Previous posts showed 2022 Arctic Ice broke the 15M km2 ceiling in February, staying above that level the first week of March, then followed by typical melting in March and April. Now in May, Arctic sea ice is not retreating as fast as usual. The chart below shows by day 134 (May 14), the overall ice extent in cyan was 353k km2 above the 16 year average in black.
Note the much higher ice extents in 2022 compared to 2021 (+543k) or 2007 (+619k). The green lines show that the above normal ice this year is despite low extents in Bering and Okhotsk (B&O) seas. The averages in dark green (excluding B&O) are below 2022 in light green (excluding B&O) by 477k km2. IOW everywhere in the Arctic except Okhotsk ice extents are almost 1/2 Wadham above average, nearly matching day 134 Arctic including Bering and Okhotsk. Remember also that B&O are outside the Arctic circle, have no Polar bears, and are among the first to melt out every spring.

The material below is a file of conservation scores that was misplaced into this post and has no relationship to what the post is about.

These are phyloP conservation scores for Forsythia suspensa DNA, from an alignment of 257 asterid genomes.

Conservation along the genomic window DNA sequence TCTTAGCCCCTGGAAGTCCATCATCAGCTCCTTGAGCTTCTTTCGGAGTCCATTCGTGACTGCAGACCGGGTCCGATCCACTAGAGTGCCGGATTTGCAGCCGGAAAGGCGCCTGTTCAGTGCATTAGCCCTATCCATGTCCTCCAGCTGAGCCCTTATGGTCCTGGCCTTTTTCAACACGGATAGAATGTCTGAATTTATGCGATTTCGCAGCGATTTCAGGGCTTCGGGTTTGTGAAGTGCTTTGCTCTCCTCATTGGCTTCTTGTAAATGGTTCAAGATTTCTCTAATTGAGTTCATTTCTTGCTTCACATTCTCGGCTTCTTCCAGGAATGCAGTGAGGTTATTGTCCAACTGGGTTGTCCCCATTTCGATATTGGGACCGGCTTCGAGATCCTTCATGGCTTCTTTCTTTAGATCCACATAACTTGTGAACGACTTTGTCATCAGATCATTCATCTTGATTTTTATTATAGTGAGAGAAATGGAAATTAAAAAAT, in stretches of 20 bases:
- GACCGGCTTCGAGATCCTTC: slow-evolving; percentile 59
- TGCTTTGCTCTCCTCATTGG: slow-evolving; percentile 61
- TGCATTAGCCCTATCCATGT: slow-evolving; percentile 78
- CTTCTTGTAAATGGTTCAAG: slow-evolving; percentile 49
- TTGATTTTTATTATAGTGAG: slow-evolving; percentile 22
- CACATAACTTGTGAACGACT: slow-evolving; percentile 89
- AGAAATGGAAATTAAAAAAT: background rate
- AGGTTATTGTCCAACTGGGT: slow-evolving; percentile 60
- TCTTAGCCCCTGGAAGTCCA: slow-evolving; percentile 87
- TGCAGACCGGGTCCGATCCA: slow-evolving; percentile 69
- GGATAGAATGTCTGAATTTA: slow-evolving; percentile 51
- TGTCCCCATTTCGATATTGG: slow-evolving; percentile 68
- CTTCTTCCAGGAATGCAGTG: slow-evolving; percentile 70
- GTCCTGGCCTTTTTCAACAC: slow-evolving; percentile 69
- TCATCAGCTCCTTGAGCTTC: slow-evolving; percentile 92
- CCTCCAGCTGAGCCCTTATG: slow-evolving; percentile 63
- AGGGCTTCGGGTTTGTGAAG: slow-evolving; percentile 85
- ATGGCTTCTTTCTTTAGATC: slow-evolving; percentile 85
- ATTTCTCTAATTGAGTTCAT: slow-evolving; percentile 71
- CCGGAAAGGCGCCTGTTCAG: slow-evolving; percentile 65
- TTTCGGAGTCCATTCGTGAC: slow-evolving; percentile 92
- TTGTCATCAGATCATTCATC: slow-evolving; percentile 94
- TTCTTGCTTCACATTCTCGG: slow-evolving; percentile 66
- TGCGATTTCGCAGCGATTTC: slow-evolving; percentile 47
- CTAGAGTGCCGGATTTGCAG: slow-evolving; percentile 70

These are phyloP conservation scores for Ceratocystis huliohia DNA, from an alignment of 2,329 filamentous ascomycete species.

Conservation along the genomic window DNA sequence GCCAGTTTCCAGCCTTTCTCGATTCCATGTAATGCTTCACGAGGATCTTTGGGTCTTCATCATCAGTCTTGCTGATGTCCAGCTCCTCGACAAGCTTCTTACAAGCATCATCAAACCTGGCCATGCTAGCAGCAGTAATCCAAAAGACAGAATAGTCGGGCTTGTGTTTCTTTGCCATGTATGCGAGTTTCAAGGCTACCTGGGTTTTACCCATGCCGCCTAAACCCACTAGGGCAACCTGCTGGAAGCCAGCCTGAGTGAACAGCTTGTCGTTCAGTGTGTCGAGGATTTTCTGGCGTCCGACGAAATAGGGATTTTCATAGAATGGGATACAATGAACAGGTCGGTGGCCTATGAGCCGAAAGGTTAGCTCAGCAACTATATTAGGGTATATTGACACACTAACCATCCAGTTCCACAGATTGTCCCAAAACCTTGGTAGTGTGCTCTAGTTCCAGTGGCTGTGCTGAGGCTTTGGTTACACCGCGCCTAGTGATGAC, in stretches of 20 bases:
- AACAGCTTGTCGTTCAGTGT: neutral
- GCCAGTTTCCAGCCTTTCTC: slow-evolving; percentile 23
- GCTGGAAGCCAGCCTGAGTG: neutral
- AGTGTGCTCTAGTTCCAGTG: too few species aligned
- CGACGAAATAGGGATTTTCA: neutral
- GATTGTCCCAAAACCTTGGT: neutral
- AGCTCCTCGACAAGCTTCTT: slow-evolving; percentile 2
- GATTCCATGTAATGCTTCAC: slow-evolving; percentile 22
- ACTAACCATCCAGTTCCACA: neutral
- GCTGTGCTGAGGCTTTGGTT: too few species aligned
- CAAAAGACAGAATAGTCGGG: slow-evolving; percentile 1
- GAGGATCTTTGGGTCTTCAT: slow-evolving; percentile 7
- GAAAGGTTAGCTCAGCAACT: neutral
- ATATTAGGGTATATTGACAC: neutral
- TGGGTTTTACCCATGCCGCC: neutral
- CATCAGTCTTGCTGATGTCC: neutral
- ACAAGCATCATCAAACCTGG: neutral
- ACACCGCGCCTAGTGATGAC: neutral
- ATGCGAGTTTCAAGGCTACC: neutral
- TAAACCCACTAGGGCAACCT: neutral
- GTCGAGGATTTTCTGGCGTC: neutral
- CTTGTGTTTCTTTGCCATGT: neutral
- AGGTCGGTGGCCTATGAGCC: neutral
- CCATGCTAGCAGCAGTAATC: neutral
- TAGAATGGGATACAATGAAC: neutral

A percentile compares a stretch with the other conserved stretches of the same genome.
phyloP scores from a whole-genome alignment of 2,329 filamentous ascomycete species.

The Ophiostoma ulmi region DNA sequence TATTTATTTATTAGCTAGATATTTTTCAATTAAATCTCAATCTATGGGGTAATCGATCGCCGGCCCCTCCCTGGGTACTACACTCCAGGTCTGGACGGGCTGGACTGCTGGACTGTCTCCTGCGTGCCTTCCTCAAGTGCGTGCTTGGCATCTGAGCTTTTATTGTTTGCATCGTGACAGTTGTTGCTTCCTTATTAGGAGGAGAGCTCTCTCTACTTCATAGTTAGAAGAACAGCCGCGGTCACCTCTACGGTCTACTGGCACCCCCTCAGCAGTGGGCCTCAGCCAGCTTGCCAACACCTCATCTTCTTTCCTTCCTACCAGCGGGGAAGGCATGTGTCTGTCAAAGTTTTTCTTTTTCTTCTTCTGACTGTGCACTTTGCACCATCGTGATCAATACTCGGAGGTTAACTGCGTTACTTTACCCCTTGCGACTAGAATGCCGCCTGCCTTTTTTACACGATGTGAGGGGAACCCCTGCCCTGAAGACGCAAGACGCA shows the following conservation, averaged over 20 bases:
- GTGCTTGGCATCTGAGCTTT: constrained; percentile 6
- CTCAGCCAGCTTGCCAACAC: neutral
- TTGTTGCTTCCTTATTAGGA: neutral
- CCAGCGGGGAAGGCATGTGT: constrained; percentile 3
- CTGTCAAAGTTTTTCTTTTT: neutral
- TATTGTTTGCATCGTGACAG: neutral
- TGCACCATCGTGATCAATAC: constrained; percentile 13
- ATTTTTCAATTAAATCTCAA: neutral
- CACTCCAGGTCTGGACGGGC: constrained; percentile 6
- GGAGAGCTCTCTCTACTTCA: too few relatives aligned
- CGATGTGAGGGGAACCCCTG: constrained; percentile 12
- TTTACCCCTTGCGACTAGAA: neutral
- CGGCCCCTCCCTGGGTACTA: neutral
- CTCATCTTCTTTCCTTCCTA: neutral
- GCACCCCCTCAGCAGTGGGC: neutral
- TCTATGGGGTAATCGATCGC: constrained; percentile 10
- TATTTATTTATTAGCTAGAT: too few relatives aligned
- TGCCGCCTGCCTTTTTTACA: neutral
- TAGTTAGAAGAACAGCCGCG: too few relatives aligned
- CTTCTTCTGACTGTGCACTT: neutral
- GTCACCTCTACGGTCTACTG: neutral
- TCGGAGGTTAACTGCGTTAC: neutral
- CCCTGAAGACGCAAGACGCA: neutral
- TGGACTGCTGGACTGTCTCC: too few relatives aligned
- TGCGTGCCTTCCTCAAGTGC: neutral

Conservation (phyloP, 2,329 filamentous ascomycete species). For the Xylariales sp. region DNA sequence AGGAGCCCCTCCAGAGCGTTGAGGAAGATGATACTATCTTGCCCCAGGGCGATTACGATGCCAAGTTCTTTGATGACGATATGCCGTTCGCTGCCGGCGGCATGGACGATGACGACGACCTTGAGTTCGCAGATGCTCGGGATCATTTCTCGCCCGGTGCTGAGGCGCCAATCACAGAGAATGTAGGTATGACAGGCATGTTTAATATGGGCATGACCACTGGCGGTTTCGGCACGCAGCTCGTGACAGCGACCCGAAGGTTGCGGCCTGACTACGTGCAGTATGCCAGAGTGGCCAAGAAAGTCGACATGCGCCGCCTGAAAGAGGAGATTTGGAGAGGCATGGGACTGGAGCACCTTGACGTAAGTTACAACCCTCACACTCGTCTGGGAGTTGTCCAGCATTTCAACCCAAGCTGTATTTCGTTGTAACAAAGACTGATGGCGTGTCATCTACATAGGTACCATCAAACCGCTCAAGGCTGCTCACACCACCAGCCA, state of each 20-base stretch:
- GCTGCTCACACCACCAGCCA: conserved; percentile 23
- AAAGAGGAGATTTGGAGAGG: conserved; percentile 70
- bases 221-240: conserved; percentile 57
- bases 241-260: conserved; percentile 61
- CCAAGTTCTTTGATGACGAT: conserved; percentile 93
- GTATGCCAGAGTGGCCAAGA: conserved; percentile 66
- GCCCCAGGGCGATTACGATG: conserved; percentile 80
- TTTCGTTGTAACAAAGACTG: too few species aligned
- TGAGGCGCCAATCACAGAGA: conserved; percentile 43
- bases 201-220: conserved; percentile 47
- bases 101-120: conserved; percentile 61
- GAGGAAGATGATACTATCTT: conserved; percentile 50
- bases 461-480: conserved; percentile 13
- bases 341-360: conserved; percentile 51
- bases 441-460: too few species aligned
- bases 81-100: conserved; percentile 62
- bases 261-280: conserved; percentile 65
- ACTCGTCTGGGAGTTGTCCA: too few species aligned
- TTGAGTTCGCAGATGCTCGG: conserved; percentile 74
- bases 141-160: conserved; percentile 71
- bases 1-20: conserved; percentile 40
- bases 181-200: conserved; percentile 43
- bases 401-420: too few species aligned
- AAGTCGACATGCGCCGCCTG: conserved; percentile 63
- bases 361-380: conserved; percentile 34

The table below shows ice extents in the seas comprising the Arctic, comparing 2022 day 134 with the same day average over the last 16 years and with 2007.
|Region||2022134||Day 134 Average||2022-Ave.||2007134||2022-2007|
The table shows that 2022 ice extent is above average by 353k km2, or 2.8%, and exceeding 2007 by 619k km2 at this date. The two deficits to average are Bering and Okhotsk, more than offset by surpluses elsewhere, especially in Barents and Baffin Bay.